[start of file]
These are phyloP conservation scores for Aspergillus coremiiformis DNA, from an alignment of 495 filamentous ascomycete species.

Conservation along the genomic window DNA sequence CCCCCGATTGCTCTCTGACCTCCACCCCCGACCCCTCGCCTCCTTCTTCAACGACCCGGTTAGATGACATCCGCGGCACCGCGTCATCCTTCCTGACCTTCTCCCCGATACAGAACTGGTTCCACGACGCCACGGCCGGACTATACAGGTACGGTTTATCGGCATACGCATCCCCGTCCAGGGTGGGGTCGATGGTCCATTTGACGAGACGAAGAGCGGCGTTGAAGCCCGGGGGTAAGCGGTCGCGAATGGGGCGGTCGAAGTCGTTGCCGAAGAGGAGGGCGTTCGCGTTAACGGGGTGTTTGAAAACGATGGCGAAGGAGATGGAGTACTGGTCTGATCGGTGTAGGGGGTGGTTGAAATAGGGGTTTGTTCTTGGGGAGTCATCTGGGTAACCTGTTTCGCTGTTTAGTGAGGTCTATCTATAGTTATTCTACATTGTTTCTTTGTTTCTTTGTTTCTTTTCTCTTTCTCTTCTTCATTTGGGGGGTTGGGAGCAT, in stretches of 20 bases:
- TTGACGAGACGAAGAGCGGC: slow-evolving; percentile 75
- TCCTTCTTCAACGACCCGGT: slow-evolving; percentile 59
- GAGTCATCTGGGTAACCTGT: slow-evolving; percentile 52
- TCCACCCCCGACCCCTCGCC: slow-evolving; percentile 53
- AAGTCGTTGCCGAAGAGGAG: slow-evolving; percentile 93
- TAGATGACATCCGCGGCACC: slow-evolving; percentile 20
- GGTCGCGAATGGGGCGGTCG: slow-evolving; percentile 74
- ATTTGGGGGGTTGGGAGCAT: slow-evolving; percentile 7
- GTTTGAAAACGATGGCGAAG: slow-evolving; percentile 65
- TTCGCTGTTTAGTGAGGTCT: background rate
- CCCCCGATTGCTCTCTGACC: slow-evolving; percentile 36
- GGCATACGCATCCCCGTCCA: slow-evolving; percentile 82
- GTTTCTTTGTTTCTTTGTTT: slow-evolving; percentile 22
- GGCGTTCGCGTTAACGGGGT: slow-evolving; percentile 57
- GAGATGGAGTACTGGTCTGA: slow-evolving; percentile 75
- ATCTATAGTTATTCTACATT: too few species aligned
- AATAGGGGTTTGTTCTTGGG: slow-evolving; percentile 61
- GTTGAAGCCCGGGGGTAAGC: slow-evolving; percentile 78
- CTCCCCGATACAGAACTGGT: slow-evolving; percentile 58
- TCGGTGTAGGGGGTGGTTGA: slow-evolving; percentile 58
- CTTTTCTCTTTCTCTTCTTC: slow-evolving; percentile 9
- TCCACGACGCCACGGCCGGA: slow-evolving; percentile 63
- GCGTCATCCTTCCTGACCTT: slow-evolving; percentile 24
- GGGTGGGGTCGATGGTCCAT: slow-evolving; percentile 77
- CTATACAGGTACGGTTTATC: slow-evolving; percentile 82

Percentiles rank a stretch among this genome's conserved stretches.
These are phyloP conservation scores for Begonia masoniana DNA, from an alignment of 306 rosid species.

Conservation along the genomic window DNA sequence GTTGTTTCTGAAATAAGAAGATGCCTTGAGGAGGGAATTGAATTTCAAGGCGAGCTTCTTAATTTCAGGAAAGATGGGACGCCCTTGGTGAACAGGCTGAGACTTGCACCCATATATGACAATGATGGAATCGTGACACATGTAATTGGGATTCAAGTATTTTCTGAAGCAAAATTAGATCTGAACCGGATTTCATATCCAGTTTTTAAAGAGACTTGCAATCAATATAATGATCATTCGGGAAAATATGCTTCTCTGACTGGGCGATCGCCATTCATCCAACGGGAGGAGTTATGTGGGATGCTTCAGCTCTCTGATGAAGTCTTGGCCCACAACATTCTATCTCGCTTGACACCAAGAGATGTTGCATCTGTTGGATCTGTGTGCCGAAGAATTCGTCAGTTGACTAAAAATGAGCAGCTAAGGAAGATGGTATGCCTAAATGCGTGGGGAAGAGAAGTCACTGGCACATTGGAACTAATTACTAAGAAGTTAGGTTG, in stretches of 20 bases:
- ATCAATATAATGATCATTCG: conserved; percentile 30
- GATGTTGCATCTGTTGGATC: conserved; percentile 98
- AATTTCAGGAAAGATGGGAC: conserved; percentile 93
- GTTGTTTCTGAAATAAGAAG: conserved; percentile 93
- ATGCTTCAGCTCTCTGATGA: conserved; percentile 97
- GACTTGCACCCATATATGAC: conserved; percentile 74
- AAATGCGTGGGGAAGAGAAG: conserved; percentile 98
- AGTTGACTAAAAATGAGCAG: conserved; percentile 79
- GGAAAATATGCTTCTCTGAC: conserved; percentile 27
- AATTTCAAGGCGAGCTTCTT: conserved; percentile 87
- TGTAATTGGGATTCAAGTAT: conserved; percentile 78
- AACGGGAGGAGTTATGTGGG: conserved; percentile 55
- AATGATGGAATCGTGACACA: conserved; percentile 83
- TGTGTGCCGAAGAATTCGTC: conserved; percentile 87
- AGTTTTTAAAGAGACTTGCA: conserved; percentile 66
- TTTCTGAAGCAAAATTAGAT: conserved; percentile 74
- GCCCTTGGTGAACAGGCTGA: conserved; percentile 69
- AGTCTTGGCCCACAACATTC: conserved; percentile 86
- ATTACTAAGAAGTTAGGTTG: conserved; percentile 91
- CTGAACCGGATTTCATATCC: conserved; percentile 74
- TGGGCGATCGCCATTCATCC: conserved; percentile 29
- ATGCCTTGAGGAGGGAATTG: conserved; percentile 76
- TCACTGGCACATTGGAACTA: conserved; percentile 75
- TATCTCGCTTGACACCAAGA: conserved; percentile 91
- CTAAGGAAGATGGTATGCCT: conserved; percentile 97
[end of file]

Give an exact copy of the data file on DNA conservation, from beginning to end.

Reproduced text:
These are phyloP conservation scores for Aspergillus coremiiformis DNA, from an alignment of 495 filamentous ascomycete species.

Conservation along the genomic window DNA sequence CCCCCGATTGCTCTCTGACCTCCACCCCCGACCCCTCGCCTCCTTCTTCAACGACCCGGTTAGATGACATCCGCGGCACCGCGTCATCCTTCCTGACCTTCTCCCCGATACAGAACTGGTTCCACGACGCCACGGCCGGACTATACAGGTACGGTTTATCGGCATACGCATCCCCGTCCAGGGTGGGGTCGATGGTCCATTTGACGAGACGAAGAGCGGCGTTGAAGCCCGGGGGTAAGCGGTCGCGAATGGGGCGGTCGAAGTCGTTGCCGAAGAGGAGGGCGTTCGCGTTAACGGGGTGTTTGAAAACGATGGCGAAGGAGATGGAGTACTGGTCTGATCGGTGTAGGGGGTGGTTGAAATAGGGGTTTGTTCTTGGGGAGTCATCTGGGTAACCTGTTTCGCTGTTTAGTGAGGTCTATCTATAGTTATTCTACATTGTTTCTTTGTTTCTTTGTTTCTTTTCTCTTTCTCTTCTTCATTTGGGGGGTTGGGAGCAT, in stretches of 20 bases:
- TTGACGAGACGAAGAGCGGC: slow-evolving; percentile 75
- TCCTTCTTCAACGACCCGGT: slow-evolving; percentile 59
- GAGTCATCTGGGTAACCTGT: slow-evolving; percentile 52
- TCCACCCCCGACCCCTCGCC: slow-evolving; percentile 53
- AAGTCGTTGCCGAAGAGGAG: slow-evolving; percentile 93
- TAGATGACATCCGCGGCACC: slow-evolving; percentile 20
- GGTCGCGAATGGGGCGGTCG: slow-evolving; percentile 74
- ATTTGGGGGGTTGGGAGCAT: slow-evolving; percentile 7
- GTTTGAAAACGATGGCGAAG: slow-evolving; percentile 65
- TTCGCTGTTTAGTGAGGTCT: background rate
- CCCCCGATTGCTCTCTGACC: slow-evolving; percentile 36
- GGCATACGCATCCCCGTCCA: slow-evolving; percentile 82
- GTTTCTTTGTTTCTTTGTTT: slow-evolving; percentile 22
- GGCGTTCGCGTTAACGGGGT: slow-evolving; percentile 57
- GAGATGGAGTACTGGTCTGA: slow-evolving; percentile 75
- ATCTATAGTTATTCTACATT: too few species aligned
- AATAGGGGTTTGTTCTTGGG: slow-evolving; percentile 61
- GTTGAAGCCCGGGGGTAAGC: slow-evolving; percentile 78
- CTCCCCGATACAGAACTGGT: slow-evolving; percentile 58
- TCGGTGTAGGGGGTGGTTGA: slow-evolving; percentile 58
- CTTTTCTCTTTCTCTTCTTC: slow-evolving; percentile 9
- TCCACGACGCCACGGCCGGA: slow-evolving; percentile 63
- GCGTCATCCTTCCTGACCTT: slow-evolving; percentile 24
- GGGTGGGGTCGATGGTCCAT: slow-evolving; percentile 77
- CTATACAGGTACGGTTTATC: slow-evolving; percentile 82

Percentiles rank a stretch among this genome's conserved stretches.
These are phyloP conservation scores for Begonia masoniana DNA, from an alignment of 306 rosid species.

Conservation along the genomic window DNA sequence GTTGTTTCTGAAATAAGAAGATGCCTTGAGGAGGGAATTGAATTTCAAGGCGAGCTTCTTAATTTCAGGAAAGATGGGACGCCCTTGGTGAACAGGCTGAGACTTGCACCCATATATGACAATGATGGAATCGTGACACATGTAATTGGGATTCAAGTATTTTCTGAAGCAAAATTAGATCTGAACCGGATTTCATATCCAGTTTTTAAAGAGACTTGCAATCAATATAATGATCATTCGGGAAAATATGCTTCTCTGACTGGGCGATCGCCATTCATCCAACGGGAGGAGTTATGTGGGATGCTTCAGCTCTCTGATGAAGTCTTGGCCCACAACATTCTATCTCGCTTGACACCAAGAGATGTTGCATCTGTTGGATCTGTGTGCCGAAGAATTCGTCAGTTGACTAAAAATGAGCAGCTAAGGAAGATGGTATGCCTAAATGCGTGGGGAAGAGAAGTCACTGGCACATTGGAACTAATTACTAAGAAGTTAGGTTG, in stretches of 20 bases:
- ATCAATATAATGATCATTCG: conserved; percentile 30
- GATGTTGCATCTGTTGGATC: conserved; percentile 98
- AATTTCAGGAAAGATGGGAC: conserved; percentile 93
- GTTGTTTCTGAAATAAGAAG: conserved; percentile 93
- ATGCTTCAGCTCTCTGATGA: conserved; percentile 97
- GACTTGCACCCATATATGAC: conserved; percentile 74
- AAATGCGTGGGGAAGAGAAG: conserved; percentile 98
- AGTTGACTAAAAATGAGCAG: conserved; percentile 79
- GGAAAATATGCTTCTCTGAC: conserved; percentile 27
- AATTTCAAGGCGAGCTTCTT: conserved; percentile 87
- TGTAATTGGGATTCAAGTAT: conserved; percentile 78
- AACGGGAGGAGTTATGTGGG: conserved; percentile 55
- AATGATGGAATCGTGACACA: conserved; percentile 83
- TGTGTGCCGAAGAATTCGTC: conserved; percentile 87
- AGTTTTTAAAGAGACTTGCA: conserved; percentile 66
- TTTCTGAAGCAAAATTAGAT: conserved; percentile 74
- GCCCTTGGTGAACAGGCTGA: conserved; percentile 69
- AGTCTTGGCCCACAACATTC: conserved; percentile 86
- ATTACTAAGAAGTTAGGTTG: conserved; percentile 91
- CTGAACCGGATTTCATATCC: conserved; percentile 74
- TGGGCGATCGCCATTCATCC: conserved; percentile 29
- ATGCCTTGAGGAGGGAATTG: conserved; percentile 76
- TCACTGGCACATTGGAACTA: conserved; percentile 75
- TATCTCGCTTGACACCAAGA: conserved; percentile 91
- CTAAGGAAGATGGTATGCCT: conserved; percentile 97